Onovu Otitigbe-Dangerfield Named Albany High School's First Black Valedictorian in Its 152-Year History
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Onovu Otitigbe-Dangerfield Named Albany High School's First Black Valedictorian in Its 152-Year History

Onovu Otitigbe-Dangerfield is Albany High School’s first Black valedictorian since 1868.

And she’s making headlines all over the world for her feat.

To fully understand the impact of Otitigbe-Dangerfield’s accomplishment, the school itself first opened on Sept. 7, 1868, as the Albany Free Academy. That means in the entirety of the school’s history, there has been no Black valedictorian until now.

According to Face2Face Africa, Otitigbe-Dangerfield has a near-perfect GPA, is a member of the soccer team, the Select Choir, and the Jazz Improve Band where she plays violin and piano. She is also the President of the robotics team, President of the Key Club, and the Editor-in-Chief of the school’s online newspaper.

Otitigbe-Dangerfield is also no stranger to the world of STEM. According to The Times-Union, she won her first engineering competition when she was just three-years-old. Her aunt and uncle are also trained engineers, and her mother, Jessica, enrolled her in “every science and robotics camp in the Capital Region” as she was growing up.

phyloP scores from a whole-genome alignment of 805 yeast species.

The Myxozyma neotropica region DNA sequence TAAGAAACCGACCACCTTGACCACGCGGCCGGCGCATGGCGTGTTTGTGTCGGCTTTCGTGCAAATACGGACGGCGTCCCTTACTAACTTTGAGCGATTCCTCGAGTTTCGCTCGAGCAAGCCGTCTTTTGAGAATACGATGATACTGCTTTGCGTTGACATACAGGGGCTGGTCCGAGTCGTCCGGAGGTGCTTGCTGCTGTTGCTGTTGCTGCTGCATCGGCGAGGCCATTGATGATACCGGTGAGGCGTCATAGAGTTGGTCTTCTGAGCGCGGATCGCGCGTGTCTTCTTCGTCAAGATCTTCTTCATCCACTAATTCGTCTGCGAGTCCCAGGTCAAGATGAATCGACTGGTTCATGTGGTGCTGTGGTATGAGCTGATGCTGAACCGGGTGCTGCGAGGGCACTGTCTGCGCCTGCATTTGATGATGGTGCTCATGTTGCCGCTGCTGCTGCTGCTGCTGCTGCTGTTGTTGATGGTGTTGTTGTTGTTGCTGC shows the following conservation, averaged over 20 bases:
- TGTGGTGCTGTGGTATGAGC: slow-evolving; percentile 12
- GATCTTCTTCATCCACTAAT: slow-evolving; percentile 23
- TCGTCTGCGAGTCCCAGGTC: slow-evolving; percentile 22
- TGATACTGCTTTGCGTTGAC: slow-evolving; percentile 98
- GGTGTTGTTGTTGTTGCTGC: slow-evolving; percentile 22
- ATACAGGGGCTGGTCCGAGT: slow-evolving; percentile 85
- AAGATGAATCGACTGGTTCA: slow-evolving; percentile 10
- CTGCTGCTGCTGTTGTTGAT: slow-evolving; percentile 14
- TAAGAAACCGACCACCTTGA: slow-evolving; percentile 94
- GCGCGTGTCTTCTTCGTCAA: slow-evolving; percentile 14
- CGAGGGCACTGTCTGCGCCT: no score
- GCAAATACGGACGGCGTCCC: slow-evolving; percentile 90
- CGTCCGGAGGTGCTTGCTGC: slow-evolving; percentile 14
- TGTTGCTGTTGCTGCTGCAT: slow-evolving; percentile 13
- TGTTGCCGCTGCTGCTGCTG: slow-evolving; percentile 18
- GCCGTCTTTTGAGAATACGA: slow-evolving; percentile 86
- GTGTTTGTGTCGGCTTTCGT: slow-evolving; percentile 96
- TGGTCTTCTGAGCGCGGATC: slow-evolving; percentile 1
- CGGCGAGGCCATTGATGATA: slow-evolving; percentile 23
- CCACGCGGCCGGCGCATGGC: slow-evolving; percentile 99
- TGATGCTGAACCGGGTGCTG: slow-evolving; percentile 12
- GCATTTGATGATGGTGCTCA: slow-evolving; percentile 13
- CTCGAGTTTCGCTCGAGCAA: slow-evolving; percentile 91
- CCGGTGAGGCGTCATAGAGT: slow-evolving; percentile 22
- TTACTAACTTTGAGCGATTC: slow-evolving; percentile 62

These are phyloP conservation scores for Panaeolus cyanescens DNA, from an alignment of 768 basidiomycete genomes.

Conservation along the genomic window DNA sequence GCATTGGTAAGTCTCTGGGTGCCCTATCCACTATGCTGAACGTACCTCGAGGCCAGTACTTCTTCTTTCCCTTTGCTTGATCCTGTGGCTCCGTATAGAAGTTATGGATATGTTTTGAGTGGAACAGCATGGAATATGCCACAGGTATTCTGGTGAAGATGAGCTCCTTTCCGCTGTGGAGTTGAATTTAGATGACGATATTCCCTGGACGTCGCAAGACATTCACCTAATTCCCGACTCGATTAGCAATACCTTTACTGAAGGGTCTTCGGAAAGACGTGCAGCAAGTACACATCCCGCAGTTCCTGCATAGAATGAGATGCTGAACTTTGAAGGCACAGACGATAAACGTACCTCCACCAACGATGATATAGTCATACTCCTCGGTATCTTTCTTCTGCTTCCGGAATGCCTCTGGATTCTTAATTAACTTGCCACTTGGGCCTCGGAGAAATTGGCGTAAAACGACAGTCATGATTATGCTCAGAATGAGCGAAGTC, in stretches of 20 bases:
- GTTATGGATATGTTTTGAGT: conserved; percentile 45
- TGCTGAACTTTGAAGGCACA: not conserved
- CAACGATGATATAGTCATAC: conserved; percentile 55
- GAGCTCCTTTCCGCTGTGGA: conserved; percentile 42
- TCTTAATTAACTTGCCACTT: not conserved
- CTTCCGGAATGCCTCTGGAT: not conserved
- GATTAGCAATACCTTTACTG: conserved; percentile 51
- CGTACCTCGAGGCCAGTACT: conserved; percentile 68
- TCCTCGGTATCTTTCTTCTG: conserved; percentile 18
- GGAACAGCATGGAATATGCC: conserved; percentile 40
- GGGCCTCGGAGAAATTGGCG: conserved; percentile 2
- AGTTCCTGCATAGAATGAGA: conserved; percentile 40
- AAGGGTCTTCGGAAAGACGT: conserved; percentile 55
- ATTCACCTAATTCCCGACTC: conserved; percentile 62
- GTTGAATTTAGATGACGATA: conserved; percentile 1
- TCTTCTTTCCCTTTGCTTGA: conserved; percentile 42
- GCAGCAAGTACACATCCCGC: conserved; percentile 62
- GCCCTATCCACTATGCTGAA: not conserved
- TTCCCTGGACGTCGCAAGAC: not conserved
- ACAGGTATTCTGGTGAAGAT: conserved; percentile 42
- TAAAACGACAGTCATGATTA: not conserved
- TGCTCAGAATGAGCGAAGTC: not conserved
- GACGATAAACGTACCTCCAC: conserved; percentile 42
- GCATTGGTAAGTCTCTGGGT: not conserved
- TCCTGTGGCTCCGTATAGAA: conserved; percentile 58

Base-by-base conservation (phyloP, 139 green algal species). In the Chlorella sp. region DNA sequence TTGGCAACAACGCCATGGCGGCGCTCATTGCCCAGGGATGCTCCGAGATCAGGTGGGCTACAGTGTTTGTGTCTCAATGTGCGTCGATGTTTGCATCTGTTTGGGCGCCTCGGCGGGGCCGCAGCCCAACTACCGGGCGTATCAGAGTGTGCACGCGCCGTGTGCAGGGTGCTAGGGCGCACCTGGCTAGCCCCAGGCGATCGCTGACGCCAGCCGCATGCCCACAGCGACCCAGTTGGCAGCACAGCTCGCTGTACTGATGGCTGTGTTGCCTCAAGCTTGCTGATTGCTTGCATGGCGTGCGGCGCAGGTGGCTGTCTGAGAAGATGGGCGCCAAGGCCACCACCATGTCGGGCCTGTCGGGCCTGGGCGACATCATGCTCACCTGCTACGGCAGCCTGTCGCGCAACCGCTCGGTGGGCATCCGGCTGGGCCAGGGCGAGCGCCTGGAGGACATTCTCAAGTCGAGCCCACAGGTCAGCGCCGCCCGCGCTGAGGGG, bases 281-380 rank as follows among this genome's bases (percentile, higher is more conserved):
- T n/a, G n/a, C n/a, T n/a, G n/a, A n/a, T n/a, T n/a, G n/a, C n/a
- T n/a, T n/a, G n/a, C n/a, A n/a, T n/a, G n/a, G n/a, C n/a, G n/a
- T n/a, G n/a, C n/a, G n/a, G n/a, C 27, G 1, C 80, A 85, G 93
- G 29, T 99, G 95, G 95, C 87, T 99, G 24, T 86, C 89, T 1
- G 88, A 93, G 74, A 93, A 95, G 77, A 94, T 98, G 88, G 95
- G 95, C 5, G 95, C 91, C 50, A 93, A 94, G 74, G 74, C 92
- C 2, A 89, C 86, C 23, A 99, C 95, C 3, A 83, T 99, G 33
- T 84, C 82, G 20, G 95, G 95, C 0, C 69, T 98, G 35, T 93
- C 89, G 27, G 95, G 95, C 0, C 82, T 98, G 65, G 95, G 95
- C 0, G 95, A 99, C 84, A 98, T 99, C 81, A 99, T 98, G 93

When she got to high school, she was also instrumental in creating two clubs — Girls Who Code and Girls In STEM — that allowed her female classmates who had an interest in science to develop their talent.

“Coming into those leadership positions was something that boosted my confidence a lot, just changing the atmosphere of the club, so nobody felt that way, that they didn’t belong there,” she said to The Times-Union.

Although she hasn’t chosen where she will spend her next chapter just yet, Otitigbe-Dangerfield has received school offers from the likes of Harvard, Cornell, Johns Hopkins, and Georgia Tech.

“I think that just being able to be valedictorian is an amazing accomplishment,” Otitigbe-Dangerfield said, according to WNYT. “I’m very privileged to be in that position but to have some historical meaning behind it, to have a position wherein my school there’s a lot of students who look like me, now I’ll have an opportunity to live by that mantra — if you can see it you can be it.”

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